Endorsed: J Parker March 22 and April 2. 1765
2. See above, p. 82.
3. See above, XI, 469–71, and this volume, pp. 20–1, 22–4.
4. Delayed by bad weather, Foxcroft did not reach Philadelphia until March 31; below, p. 101.
5. Just before leaving for England BF had empowered Parker to act as his attorney in drawing up a state of the account between BF and David Hall in view of the approaching end of their partnership; above, XI, 441–3. For Parker’s first report on his examination, see below, pp. 176–82.
6. Samuel Smith (1720–1776), a Quaker merchant of Burlington, N.J., assemblyman, member of the council, and treasurer of West Jersey. For many years he had been collecting material on the history of New Jersey, Pennsylvania, and the Quakers, of which a part finally appeared as The History of the Colony of Nova-Caesaria, or New-Jersey … to the Year 1721. … (Burlington, 1765). The work of printing progressed very slowly and, although the titlepage bears the imprint date of 1765, David Hall, who also had it for sale, did not announce that it was “now ready to be delivered” until the Pa. Gaz. issue of Feb. 5, 1767.
7. See above, XI, 240–1.
8. Benjamin Mecom, BF’s nephew, was now in New Haven. In July 1765 he revived The Connecticut Gazette, which Parker had started in 1755 and which had been suspended in 1764. Clarence S. Brigham, History and Bibliography of American Newspapers 1690–1820 (Worcester, 1947), I, 39–40.
9. There are many references in Parker’s letters to his financial difficulties with John Holt, e.g., above, XI, 413–14, 470.
1. For BF’s explanation in 1761 of the change in the postal route through New Jersey, bypassing Amboy and Burlington, see above, IX, 302–7.
2. Samuel Franklin Parker. In his letter of Oct. 27, 1764, Parker had expressed confidence in his son’s ability to carry on the printing business and the post office in Woodbridge, but admitted that the young man “wants that Thought and Solidity necessary to attend to” the comptrollership. Above, XI, 416.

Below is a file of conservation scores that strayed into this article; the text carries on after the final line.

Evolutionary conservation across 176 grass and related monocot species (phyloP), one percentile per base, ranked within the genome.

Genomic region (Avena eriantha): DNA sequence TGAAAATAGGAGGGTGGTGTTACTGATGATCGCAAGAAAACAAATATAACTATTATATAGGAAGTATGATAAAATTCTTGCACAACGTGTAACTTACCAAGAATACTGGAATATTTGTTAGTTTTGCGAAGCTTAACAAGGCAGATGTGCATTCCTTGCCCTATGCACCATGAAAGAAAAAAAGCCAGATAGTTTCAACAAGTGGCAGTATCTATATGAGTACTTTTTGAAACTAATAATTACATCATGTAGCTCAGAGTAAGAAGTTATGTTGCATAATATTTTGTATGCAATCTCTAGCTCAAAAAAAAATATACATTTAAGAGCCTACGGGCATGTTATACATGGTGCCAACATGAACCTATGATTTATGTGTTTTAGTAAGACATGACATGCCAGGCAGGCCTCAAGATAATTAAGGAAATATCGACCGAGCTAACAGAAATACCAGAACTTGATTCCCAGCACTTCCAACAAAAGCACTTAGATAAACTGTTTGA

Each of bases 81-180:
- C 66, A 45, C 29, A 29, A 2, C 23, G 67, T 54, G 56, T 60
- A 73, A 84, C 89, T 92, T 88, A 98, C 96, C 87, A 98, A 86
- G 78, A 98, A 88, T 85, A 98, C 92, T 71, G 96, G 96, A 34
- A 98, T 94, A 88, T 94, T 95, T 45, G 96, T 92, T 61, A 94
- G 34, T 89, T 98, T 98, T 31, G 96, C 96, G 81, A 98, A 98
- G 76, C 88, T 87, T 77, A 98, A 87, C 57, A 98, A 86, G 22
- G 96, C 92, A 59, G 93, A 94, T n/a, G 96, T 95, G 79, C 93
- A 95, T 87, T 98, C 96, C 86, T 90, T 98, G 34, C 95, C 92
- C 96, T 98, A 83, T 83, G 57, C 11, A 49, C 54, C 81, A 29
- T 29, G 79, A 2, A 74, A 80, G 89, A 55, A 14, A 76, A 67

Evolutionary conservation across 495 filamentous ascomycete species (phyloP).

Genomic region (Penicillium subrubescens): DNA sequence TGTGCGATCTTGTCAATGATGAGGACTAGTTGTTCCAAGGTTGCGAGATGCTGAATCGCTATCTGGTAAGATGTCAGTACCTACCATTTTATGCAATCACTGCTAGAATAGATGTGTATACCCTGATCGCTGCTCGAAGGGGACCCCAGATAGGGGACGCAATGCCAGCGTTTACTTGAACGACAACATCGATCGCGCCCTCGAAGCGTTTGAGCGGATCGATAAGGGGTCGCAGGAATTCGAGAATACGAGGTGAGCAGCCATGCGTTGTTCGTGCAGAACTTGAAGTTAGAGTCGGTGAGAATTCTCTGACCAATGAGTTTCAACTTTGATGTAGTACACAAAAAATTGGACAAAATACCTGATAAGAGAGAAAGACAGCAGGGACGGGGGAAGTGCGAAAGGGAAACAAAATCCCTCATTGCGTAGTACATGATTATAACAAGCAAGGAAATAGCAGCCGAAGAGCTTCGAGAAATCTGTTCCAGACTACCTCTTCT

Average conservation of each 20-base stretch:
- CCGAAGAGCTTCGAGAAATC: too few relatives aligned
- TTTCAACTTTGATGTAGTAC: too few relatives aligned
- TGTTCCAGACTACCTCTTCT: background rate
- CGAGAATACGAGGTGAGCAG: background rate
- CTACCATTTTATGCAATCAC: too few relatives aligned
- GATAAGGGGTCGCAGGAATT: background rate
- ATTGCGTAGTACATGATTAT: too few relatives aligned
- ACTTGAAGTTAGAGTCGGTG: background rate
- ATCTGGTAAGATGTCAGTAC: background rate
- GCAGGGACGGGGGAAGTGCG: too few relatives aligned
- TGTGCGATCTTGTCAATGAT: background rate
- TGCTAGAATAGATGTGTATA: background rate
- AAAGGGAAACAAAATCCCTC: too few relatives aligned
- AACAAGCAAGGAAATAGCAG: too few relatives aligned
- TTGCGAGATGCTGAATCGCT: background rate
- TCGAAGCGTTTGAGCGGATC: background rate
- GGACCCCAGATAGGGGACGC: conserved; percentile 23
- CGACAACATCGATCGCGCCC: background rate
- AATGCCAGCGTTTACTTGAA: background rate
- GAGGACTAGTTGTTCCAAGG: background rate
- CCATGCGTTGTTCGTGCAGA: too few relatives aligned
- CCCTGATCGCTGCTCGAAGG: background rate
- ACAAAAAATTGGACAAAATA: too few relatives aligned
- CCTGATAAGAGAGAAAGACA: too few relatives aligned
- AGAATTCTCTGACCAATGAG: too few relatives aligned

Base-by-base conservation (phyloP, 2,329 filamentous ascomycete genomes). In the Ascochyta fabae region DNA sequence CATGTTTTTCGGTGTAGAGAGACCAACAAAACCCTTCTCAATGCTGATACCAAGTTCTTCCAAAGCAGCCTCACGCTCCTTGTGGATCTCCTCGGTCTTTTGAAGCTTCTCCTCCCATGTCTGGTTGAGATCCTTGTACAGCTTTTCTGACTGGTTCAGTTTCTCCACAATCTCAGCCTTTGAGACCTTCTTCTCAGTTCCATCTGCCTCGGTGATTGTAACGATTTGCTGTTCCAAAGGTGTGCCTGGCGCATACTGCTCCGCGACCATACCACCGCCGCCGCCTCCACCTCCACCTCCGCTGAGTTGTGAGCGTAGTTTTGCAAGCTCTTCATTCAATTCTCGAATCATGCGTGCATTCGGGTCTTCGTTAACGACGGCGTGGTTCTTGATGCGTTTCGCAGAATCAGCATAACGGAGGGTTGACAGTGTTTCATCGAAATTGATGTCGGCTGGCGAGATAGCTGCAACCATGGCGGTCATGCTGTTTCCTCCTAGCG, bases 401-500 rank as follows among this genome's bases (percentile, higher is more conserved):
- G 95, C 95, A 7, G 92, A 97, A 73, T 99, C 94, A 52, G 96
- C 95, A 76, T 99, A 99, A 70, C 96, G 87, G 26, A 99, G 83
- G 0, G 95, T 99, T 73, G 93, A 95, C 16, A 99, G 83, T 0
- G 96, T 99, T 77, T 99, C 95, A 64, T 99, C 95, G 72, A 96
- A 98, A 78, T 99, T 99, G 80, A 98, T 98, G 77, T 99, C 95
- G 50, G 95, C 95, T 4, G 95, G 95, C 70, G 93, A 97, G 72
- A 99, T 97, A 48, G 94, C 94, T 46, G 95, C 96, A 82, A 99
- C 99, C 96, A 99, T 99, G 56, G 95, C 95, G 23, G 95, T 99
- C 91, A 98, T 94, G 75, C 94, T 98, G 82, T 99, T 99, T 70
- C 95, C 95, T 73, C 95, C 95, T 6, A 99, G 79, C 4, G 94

3. Todd’s letter not found. In 1763 Todd had written the deputy postmasters general pointing out that the chief office of the American system was required by law to be maintained in New York City and that Foxcroft, at least, ought to be living there. BF and Foxcroft had replied expressing their willingness to move to New York if the General Post Office were to pay the rent of a house in the city where they could live and keep their headquarters. Above, X, 221, 282–3. From the passage that follows here it seems that the British officials now wanted both Foxcroft and Parker, as comptroller, to move to New York.
4. BF procured for Parker the additional post of land waiter in the New York Customs House. Parker accepted somewhat reluctantly (below, pp. 227–9), but did not actually move to the city until May 1766.
5. The official in charge of a local post office was properly called a “deputy postmaster.”
6. In describing this blizzard, Pa. Gaz., March 28, 1765, reported what was believed to have been “the greatest Quantity of Snow that has been known (considering the advanced Season) for many Years past; it being generally said to be about two Feet, or two Feet and half, on a Level, and in some Places deeper.” There had been a high wind, many trees had been destroyed, “and the Roads are rendered so bad, and dangerous, that there has been hardly any travelling since.”
7. Hugh Hughes, a tanner and schoolmaster in New York City, was a brother of BF’s friend and political associate John Hughes; above, X, 290 n. The son-in-law has not been identified.